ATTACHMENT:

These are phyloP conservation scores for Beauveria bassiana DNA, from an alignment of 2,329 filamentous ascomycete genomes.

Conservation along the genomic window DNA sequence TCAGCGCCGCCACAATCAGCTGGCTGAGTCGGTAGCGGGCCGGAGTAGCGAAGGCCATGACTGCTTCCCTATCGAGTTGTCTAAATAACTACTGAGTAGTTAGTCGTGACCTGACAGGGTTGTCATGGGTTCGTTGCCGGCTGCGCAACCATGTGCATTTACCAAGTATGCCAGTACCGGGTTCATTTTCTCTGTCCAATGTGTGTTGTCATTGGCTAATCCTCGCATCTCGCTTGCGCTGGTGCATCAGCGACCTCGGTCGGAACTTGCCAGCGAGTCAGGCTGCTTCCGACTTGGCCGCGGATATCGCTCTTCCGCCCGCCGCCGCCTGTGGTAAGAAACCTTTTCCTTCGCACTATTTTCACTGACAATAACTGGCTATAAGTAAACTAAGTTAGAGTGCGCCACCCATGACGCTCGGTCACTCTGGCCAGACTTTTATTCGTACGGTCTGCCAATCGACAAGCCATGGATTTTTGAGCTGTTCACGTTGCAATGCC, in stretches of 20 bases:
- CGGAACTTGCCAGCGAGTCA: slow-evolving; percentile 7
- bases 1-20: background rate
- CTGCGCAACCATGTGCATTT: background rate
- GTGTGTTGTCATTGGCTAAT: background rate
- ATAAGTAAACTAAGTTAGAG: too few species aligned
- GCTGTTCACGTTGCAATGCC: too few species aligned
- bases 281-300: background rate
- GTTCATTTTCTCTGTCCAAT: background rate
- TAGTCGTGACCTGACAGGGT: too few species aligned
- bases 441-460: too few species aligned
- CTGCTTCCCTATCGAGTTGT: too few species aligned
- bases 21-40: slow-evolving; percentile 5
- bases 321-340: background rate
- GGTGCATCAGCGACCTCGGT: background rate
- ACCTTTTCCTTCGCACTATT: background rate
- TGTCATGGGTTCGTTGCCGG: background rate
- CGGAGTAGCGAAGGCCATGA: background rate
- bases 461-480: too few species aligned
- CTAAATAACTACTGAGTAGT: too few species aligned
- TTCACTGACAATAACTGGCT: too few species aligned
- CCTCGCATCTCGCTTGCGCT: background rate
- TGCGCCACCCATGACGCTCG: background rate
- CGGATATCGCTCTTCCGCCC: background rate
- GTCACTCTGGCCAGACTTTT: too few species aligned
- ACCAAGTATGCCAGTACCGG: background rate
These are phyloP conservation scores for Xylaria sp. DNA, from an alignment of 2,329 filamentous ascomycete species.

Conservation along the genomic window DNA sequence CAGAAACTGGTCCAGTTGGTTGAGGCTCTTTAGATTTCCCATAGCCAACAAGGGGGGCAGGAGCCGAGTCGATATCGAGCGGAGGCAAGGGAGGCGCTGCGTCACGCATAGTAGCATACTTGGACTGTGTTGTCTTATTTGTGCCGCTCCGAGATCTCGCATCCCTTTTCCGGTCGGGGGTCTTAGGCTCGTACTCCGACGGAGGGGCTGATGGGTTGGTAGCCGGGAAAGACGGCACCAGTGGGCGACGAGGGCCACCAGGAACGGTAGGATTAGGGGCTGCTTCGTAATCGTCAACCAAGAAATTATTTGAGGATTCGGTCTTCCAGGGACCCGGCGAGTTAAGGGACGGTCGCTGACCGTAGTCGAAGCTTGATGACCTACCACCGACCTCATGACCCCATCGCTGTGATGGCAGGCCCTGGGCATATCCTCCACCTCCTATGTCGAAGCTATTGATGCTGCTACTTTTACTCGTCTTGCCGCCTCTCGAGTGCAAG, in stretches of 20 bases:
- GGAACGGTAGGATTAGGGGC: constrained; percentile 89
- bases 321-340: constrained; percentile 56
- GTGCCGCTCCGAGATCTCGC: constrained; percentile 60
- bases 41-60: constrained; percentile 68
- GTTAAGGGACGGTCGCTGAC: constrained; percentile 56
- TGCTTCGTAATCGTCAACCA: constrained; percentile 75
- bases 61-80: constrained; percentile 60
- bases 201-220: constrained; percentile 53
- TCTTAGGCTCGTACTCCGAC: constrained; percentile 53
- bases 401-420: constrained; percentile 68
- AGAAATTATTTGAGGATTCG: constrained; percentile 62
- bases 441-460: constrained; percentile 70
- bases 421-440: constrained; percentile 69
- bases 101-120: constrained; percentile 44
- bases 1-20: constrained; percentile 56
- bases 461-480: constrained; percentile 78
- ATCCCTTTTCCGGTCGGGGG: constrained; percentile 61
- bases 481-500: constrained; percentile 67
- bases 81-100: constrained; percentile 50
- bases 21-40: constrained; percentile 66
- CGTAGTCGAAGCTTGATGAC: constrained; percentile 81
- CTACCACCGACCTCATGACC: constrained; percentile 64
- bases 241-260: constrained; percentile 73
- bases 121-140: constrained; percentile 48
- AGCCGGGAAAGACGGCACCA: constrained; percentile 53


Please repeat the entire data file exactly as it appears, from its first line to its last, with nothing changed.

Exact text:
These are phyloP conservation scores for Beauveria bassiana DNA, from an alignment of 2,329 filamentous ascomycete genomes.

Conservation along the genomic window DNA sequence TCAGCGCCGCCACAATCAGCTGGCTGAGTCGGTAGCGGGCCGGAGTAGCGAAGGCCATGACTGCTTCCCTATCGAGTTGTCTAAATAACTACTGAGTAGTTAGTCGTGACCTGACAGGGTTGTCATGGGTTCGTTGCCGGCTGCGCAACCATGTGCATTTACCAAGTATGCCAGTACCGGGTTCATTTTCTCTGTCCAATGTGTGTTGTCATTGGCTAATCCTCGCATCTCGCTTGCGCTGGTGCATCAGCGACCTCGGTCGGAACTTGCCAGCGAGTCAGGCTGCTTCCGACTTGGCCGCGGATATCGCTCTTCCGCCCGCCGCCGCCTGTGGTAAGAAACCTTTTCCTTCGCACTATTTTCACTGACAATAACTGGCTATAAGTAAACTAAGTTAGAGTGCGCCACCCATGACGCTCGGTCACTCTGGCCAGACTTTTATTCGTACGGTCTGCCAATCGACAAGCCATGGATTTTTGAGCTGTTCACGTTGCAATGCC, in stretches of 20 bases:
- CGGAACTTGCCAGCGAGTCA: slow-evolving; percentile 7
- bases 1-20: background rate
- CTGCGCAACCATGTGCATTT: background rate
- GTGTGTTGTCATTGGCTAAT: background rate
- ATAAGTAAACTAAGTTAGAG: too few species aligned
- GCTGTTCACGTTGCAATGCC: too few species aligned
- bases 281-300: background rate
- GTTCATTTTCTCTGTCCAAT: background rate
- TAGTCGTGACCTGACAGGGT: too few species aligned
- bases 441-460: too few species aligned
- CTGCTTCCCTATCGAGTTGT: too few species aligned
- bases 21-40: slow-evolving; percentile 5
- bases 321-340: background rate
- GGTGCATCAGCGACCTCGGT: background rate
- ACCTTTTCCTTCGCACTATT: background rate
- TGTCATGGGTTCGTTGCCGG: background rate
- CGGAGTAGCGAAGGCCATGA: background rate
- bases 461-480: too few species aligned
- CTAAATAACTACTGAGTAGT: too few species aligned
- TTCACTGACAATAACTGGCT: too few species aligned
- CCTCGCATCTCGCTTGCGCT: background rate
- TGCGCCACCCATGACGCTCG: background rate
- CGGATATCGCTCTTCCGCCC: background rate
- GTCACTCTGGCCAGACTTTT: too few species aligned
- ACCAAGTATGCCAGTACCGG: background rate
These are phyloP conservation scores for Xylaria sp. DNA, from an alignment of 2,329 filamentous ascomycete species.

Conservation along the genomic window DNA sequence CAGAAACTGGTCCAGTTGGTTGAGGCTCTTTAGATTTCCCATAGCCAACAAGGGGGGCAGGAGCCGAGTCGATATCGAGCGGAGGCAAGGGAGGCGCTGCGTCACGCATAGTAGCATACTTGGACTGTGTTGTCTTATTTGTGCCGCTCCGAGATCTCGCATCCCTTTTCCGGTCGGGGGTCTTAGGCTCGTACTCCGACGGAGGGGCTGATGGGTTGGTAGCCGGGAAAGACGGCACCAGTGGGCGACGAGGGCCACCAGGAACGGTAGGATTAGGGGCTGCTTCGTAATCGTCAACCAAGAAATTATTTGAGGATTCGGTCTTCCAGGGACCCGGCGAGTTAAGGGACGGTCGCTGACCGTAGTCGAAGCTTGATGACCTACCACCGACCTCATGACCCCATCGCTGTGATGGCAGGCCCTGGGCATATCCTCCACCTCCTATGTCGAAGCTATTGATGCTGCTACTTTTACTCGTCTTGCCGCCTCTCGAGTGCAAG, in stretches of 20 bases:
- GGAACGGTAGGATTAGGGGC: constrained; percentile 89
- bases 321-340: constrained; percentile 56
- GTGCCGCTCCGAGATCTCGC: constrained; percentile 60
- bases 41-60: constrained; percentile 68
- GTTAAGGGACGGTCGCTGAC: constrained; percentile 56
- TGCTTCGTAATCGTCAACCA: constrained; percentile 75
- bases 61-80: constrained; percentile 60
- bases 201-220: constrained; percentile 53
- TCTTAGGCTCGTACTCCGAC: constrained; percentile 53
- bases 401-420: constrained; percentile 68
- AGAAATTATTTGAGGATTCG: constrained; percentile 62
- bases 441-460: constrained; percentile 70
- bases 421-440: constrained; percentile 69
- bases 101-120: constrained; percentile 44
- bases 1-20: constrained; percentile 56
- bases 461-480: constrained; percentile 78
- ATCCCTTTTCCGGTCGGGGG: constrained; percentile 61
- bases 481-500: constrained; percentile 67
- bases 81-100: constrained; percentile 50
- bases 21-40: constrained; percentile 66
- CGTAGTCGAAGCTTGATGAC: constrained; percentile 81
- CTACCACCGACCTCATGACC: constrained; percentile 64
- bases 241-260: constrained; percentile 73
- bases 121-140: constrained; percentile 48
- AGCCGGGAAAGACGGCACCA: constrained; percentile 53